28. Ferrer-i-Carbonell, A., & Frijters, P. (2004). How important is methodology for the estimates of the determinants of happiness? Economic Journal,114(497), 641–659.Google Scholar
  29. Fine, B. (2010). Theories of social capital. London: Pluto Press.Google Scholar
  30. Frey, B. S., & Stutzer, A. (2002). What can economists learn from happiness research? Journal of Economic Literature,40(2), 402–435.Google Scholar
  31. Geraci, M., & Bottai, M. (2014). Linear quantile mixed models. Statistics and Computing, 24(3), 461–479.Google Scholar
  32. Grootaert, C., & van Bastelaer, T. (2001). Understanding and measuring social capital: A synthesis of findings and recommendation from the social capital initiative. Word Bank Working Paper No. 24.Google Scholar
  33. Helliwell, J. F. (2006). Well-being, social capital, and public policy: What’s new? Economic Journal,116(510), 34–45.Google Scholar
  34. Helliwell, J. F., & Putnam, R. D. (2004). The social context of well-being. Philosophical Transactions of the Royal Society B: Biological Sciences,359(1449), 1435–1446.Google Scholar
  35. Hudson, J. (2006). Institutional trust and subjective well-being across the EU. Kyklos,59(1), 43–62.Google Scholar
  36. John, O. P., & Srivastava, S. (1999). The Big Five trait taxonomy: History, measurement, and theoretical perspectives. Handbook of personality: Theory and research (2nd ed., pp. 102–138). New York: Guilford Press.Google Scholar
  37. Khodyakov, D. (2007). Trust as a process: A three-dimensional approach. Sociology,41(1), 115–132.Google Scholar
  38. Klein, C. (2013). Social capital or social cohesion: What matters for subjective well-being. Social Indicators Research,110(3), 891–911.Google Scholar
  39. Koenker, R., & Bassett, G. (1978). Regression Quantiles. Econometrica,46(1), 33–50.Google Scholar
  40. Layard, R. (2005). Happiness: Lessons from a new science. London: Penguin Books. Allen Lane.Google Scholar
  41. Leifeld, P. (2013). texreg: Conversion of statistical model output in R to LATEX and HTML tables. Journal of Statistical Software,55(8), 1–24.Google Scholar
  42. Lykken, D., & Tellegen, A. (1996). Happiness is a stochastic phenomenon. Psychological Science,7(3), 186–189.Google Scholar
  43. Manisera, M., Van der Kooij, A. J., & Dusseldorp, E. (2010). Identifying the component structure of satisfaction scales by nonlinear principal components analysis. Quality Technology & Quantitative Management,7(2), 97–115.Google Scholar
  44. Neira, I., Bruna, F., Portela, M., & García-Aracil, A. (2018). Individual well-being, geographical heterogeneity and social capital. Journal of Happiness Studies,19(4), 1067–1090.Google Scholar
  45. OECD. (2001). The well-being of nations: The role of human and social capital. Paris: OECD.Google Scholar
  46. OECD. (2013). How’s life? 2013: Measuring well-being. Paris: OECD.Google Scholar
  47. Oorschot, W. van, & Arts, W. (2005). The social capital of european welfare states: The crowding out hypothesis revisited. Journal of European Social Policy, 15(1), 5–26.  https://doi.org/10.1177/0958928705049159.Google Scholar
  48. Pittau, M. G., Zelli, R., & Gelman, A. (2010). Economic disparities and life satisfaction in European regions. Social Indicators Research,96(2), 339–361.Google Scholar
  49. Portela, M., Neira, I., & Salinas-Jiménez, M. M. (2013). Social capital and subjective wellbeing in Europe: A new approach on social capital. Social Indicators Research,114(2), 493–511.Google Scholar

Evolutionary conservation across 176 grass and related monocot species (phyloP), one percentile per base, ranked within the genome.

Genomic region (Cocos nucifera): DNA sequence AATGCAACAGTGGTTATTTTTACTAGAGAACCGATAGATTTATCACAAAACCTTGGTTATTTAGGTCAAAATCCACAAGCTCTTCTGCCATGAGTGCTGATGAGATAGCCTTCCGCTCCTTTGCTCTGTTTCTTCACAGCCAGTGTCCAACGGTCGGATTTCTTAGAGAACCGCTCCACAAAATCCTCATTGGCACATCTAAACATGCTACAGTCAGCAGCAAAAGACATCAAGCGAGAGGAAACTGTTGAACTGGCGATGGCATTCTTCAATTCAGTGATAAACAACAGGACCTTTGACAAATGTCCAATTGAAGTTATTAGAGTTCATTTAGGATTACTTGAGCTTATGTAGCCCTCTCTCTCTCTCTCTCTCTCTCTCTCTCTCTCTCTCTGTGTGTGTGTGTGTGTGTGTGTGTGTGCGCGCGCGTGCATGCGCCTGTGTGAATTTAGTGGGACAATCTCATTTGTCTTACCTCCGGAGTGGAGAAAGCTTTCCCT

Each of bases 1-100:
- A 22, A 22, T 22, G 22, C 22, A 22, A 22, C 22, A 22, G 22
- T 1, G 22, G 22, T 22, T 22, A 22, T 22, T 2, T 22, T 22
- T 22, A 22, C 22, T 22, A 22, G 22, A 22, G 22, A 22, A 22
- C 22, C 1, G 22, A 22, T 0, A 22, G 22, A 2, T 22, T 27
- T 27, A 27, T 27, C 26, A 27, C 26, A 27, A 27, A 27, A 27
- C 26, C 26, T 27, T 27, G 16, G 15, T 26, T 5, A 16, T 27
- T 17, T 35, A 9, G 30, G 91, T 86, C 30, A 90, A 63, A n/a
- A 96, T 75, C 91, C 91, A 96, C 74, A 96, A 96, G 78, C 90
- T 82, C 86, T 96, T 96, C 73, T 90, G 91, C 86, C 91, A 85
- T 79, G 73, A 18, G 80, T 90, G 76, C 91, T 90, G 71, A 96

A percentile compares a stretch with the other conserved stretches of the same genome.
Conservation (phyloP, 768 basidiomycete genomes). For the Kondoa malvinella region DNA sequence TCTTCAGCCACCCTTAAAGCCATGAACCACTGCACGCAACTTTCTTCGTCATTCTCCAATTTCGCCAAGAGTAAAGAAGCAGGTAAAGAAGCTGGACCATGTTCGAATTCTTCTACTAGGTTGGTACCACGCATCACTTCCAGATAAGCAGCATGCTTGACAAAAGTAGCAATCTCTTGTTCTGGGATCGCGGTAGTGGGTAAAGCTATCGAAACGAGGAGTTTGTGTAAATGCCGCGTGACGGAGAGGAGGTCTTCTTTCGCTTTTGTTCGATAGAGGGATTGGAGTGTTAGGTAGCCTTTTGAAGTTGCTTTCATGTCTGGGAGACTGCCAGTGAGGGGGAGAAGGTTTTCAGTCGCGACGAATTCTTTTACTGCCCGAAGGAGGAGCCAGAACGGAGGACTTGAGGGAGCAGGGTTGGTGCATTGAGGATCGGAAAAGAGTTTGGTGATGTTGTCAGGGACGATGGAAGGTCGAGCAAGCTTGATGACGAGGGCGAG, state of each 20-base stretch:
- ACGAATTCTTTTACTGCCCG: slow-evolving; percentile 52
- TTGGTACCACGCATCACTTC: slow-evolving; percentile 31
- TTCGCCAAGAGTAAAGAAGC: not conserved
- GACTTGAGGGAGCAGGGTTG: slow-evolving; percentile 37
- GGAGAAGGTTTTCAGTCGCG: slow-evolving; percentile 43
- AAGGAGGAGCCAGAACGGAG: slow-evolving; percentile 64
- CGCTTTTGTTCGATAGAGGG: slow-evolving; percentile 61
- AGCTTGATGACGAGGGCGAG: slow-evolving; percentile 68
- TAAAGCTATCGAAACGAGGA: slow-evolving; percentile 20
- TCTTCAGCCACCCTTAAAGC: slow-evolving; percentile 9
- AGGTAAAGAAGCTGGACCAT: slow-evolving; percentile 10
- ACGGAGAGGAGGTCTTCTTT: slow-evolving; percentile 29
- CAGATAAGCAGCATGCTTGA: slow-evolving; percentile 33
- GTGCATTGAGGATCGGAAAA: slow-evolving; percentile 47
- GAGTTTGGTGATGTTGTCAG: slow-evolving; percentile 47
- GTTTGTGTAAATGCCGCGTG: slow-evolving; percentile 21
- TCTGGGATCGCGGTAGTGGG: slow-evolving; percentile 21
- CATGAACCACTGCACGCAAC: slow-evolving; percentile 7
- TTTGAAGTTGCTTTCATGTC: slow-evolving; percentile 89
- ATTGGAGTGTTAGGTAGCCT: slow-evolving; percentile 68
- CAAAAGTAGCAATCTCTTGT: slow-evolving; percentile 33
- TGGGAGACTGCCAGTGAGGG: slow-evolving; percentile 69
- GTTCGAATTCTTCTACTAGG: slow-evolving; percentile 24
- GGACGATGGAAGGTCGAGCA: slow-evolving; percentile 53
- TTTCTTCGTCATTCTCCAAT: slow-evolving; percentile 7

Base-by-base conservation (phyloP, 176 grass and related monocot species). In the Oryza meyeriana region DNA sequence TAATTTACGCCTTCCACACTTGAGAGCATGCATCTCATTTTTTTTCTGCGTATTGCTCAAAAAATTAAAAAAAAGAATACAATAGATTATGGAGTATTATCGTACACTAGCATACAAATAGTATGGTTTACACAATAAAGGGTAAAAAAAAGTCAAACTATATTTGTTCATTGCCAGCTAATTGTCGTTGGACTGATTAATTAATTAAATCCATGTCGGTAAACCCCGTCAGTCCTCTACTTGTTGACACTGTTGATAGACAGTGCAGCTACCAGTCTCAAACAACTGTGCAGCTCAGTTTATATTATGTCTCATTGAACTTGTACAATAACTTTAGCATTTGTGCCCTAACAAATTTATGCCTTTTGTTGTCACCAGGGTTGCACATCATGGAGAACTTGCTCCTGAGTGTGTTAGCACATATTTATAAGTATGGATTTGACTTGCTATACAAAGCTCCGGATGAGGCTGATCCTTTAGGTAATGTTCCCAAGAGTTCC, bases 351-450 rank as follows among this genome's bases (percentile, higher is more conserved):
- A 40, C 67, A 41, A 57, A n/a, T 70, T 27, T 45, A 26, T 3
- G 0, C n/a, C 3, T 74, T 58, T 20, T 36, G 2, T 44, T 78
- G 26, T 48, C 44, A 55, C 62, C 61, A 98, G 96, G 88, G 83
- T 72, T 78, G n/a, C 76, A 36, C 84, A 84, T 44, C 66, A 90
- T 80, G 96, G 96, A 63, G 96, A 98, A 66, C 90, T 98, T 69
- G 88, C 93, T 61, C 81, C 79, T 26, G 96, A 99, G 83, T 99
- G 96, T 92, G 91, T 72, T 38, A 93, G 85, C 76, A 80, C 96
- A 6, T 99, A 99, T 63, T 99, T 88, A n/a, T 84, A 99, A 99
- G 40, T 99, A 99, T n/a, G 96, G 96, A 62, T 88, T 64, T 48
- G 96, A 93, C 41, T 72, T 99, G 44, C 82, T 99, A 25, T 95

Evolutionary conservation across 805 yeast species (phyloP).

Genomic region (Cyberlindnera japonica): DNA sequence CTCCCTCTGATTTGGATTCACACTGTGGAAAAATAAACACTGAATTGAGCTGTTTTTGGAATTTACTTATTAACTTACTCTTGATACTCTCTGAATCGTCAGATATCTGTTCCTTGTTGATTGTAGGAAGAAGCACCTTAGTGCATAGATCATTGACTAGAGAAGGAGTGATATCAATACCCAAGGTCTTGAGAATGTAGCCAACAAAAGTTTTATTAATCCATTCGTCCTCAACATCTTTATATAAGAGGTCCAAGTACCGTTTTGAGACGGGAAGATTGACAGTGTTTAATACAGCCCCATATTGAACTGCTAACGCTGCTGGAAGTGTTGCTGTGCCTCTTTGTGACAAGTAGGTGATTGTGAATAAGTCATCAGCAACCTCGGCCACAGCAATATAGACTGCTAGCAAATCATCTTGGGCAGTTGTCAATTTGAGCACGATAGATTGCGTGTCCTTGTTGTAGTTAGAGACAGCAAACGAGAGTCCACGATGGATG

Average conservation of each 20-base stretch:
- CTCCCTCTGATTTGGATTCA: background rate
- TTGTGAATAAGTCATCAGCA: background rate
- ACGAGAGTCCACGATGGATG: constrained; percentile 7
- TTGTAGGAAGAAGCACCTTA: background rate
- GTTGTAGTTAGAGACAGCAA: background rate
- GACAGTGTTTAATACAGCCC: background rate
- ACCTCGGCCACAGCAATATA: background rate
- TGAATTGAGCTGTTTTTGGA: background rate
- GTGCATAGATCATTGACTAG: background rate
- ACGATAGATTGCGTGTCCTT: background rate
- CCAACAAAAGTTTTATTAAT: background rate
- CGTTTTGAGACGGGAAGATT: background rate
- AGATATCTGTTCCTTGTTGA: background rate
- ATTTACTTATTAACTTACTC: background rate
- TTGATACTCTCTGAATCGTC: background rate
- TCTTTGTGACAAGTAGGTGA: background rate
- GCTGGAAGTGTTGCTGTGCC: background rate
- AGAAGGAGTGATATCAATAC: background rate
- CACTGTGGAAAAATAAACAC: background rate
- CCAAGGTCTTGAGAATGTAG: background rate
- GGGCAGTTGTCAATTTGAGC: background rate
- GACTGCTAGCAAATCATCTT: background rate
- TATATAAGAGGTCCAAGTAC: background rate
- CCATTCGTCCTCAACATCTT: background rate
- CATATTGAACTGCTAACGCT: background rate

50. Puntscher, S., Hauser, C., Walde, J., & Tappeiner, G. (2015). The impact of social capital on subjective well-being: A regional perspective. Journal of Happiness Studies,16(5), 1231–1246.Google Scholar
  51. Putnam, R. D., Feldstein, L., & Cohen, D. (2003). Better together: Restoring the american community. New York: Simon & Schuster.Google Scholar
  52. Putnam, R. D., Leonardi, R., & Nanetti, R. (1993). Making democracy work: Civic traditions in modern Italy. Princeton, NJ: Princeton University Press.Google Scholar
  53. Rodríguez-Pose, A., & von Berlepsch, V. (2014). Social capital and individual happiness in Europe. Journal of Happiness Studies,15(2), 357–386.Google Scholar
  54. Rothstein, B., & Eek, D. (2001). The causal mechanism between trust in authorities and trust in others: An experimental approach. Research Proposal to the Swedish Science Council (ronéo).Google Scholar
  55. Sarracino, F. (2010). Social capital and subjective well-being trends: Comparing 11 western European countries. Journal of Socio-Economics,39(4), 482–517.Google Scholar
  56. Scrivens, K., & Smith, C. (2013). Four interpretations of social capital: An agenda for measurement. OECD Statistics Working Papers, 2013/06, 71.Google Scholar
  57. Stanca, L. (2010). The geography of economics and happiness: Spatial patterns in the effects of economic conditions on well-being. Social Indicators Research,99(1), 115–133.Google Scholar
  58. Stutzer, A., & Frey, B. S. (2006). Political participation and procedural utility: An empirical study. European Journal of Political Research,45(3), 391–418.Google Scholar
  59. Veenhoven, R. (1995). World database of happiness. Social Indicators Research,34(3), 299–313.  https://doi.org/10.1007/BF01078689.CrossRefGoogle Scholar
  60. Weitz-Shapiro, R., & Winters, M. S. (2011). The link between voting and life satisfaction in Latin America. Latin American Politics and Society,53(4), 101–126.Google Scholar

Copyright information

© Springer Nature B.V. 2018

Authors and Affiliations

  1. 1.Quantitative Economics Department, Faculty of Economics and BusinessUniversidade de Santiago de CompostelaSantiago de CompostelaSpain
  2. 2.Economic Development Department, School of Economics and BussinessUniversidad Autónoma de MadridMadridSpain
  3. 3.Finance and Accounting Department, Faculty of Economics and BusinessUniversidade de Santiago de CompostelaSantiago de CompostelaSpain
  4. 4.Departamento de EconomíaUniversidad Católica del NorteAntofagastaChile

Personalised recommendations